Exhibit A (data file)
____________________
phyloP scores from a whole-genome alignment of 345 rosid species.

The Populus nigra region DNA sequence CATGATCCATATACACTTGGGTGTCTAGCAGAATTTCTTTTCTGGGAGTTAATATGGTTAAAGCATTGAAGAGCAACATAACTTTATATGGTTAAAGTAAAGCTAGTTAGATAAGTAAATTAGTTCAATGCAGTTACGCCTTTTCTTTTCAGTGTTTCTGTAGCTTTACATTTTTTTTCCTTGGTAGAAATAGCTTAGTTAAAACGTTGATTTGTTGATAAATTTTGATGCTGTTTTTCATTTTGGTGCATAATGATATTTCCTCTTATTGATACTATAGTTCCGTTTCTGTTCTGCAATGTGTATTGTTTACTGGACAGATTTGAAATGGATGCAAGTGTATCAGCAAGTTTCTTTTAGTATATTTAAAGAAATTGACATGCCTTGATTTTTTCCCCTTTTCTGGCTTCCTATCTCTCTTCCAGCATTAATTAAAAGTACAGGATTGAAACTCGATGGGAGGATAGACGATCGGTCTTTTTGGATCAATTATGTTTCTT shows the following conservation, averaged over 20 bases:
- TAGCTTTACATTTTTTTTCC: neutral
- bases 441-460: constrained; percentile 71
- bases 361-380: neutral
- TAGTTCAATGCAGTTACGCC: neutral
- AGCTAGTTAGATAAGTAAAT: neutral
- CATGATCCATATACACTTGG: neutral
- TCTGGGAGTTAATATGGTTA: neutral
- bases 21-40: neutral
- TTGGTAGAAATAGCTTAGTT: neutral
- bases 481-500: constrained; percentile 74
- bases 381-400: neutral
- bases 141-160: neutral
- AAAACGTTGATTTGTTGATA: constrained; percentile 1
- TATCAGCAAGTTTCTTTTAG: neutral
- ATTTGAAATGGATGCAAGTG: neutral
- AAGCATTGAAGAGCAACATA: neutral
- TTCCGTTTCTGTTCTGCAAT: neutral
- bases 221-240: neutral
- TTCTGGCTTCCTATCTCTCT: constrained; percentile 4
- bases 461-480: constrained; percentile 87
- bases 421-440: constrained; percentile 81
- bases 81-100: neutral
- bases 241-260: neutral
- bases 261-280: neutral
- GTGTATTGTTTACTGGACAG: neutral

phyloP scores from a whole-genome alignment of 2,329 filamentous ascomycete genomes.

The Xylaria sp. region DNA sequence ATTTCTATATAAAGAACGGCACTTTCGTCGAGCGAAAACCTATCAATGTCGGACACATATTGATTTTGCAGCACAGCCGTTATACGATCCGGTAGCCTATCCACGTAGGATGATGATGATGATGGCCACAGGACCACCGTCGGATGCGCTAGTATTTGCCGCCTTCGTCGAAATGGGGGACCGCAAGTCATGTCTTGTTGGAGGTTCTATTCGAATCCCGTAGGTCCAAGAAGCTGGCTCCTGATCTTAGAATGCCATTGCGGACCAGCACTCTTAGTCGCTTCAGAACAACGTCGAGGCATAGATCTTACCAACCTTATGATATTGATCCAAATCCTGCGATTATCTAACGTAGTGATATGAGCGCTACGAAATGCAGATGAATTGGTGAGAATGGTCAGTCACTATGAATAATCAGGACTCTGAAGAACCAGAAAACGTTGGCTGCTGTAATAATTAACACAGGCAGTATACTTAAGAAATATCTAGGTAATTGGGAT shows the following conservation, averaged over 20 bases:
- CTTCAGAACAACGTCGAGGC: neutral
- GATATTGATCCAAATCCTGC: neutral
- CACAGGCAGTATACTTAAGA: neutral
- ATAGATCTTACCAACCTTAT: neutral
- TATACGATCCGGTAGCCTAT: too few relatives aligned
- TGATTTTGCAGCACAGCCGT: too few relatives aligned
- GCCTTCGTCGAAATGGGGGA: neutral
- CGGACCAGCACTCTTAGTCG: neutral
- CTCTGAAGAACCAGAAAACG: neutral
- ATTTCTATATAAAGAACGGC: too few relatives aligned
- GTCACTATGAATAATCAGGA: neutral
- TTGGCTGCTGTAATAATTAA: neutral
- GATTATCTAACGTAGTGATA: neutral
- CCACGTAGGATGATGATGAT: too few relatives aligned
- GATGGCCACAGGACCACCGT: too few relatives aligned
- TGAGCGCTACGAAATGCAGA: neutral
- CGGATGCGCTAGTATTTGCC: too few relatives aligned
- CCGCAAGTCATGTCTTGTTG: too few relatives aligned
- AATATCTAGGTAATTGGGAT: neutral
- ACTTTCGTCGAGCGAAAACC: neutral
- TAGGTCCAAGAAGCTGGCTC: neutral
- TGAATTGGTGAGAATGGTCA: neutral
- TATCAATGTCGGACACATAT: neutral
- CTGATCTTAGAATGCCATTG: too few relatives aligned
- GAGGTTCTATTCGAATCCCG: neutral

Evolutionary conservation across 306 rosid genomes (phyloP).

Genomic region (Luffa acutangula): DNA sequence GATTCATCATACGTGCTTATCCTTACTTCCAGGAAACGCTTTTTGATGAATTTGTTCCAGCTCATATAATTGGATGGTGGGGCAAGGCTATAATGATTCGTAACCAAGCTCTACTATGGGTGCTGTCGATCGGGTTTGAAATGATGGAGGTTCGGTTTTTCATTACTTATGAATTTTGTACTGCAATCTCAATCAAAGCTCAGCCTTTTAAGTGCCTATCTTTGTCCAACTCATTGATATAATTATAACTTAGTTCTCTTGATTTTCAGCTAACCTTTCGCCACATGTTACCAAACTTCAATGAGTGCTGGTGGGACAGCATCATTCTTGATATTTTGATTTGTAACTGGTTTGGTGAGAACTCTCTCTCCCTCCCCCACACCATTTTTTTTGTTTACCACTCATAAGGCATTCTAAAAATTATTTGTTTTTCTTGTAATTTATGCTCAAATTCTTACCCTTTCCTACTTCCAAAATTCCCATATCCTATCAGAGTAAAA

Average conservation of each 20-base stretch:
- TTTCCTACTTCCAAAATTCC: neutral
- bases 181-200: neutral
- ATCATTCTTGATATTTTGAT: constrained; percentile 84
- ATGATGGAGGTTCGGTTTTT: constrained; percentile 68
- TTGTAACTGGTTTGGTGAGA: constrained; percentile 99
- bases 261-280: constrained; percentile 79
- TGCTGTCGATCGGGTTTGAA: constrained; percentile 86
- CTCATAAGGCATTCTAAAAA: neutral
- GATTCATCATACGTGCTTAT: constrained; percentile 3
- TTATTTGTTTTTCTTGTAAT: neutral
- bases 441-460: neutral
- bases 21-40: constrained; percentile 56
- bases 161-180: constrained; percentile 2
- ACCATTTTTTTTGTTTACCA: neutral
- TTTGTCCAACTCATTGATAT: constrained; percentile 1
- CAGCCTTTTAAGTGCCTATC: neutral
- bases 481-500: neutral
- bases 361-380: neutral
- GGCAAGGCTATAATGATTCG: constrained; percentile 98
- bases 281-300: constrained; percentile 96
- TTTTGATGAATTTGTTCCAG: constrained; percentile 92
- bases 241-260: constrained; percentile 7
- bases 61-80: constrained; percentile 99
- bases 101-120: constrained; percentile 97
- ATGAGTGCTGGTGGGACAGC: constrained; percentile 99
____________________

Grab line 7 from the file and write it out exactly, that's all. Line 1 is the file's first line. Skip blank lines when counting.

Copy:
- AGCTAGTTAGATAAGTAAAT: neutral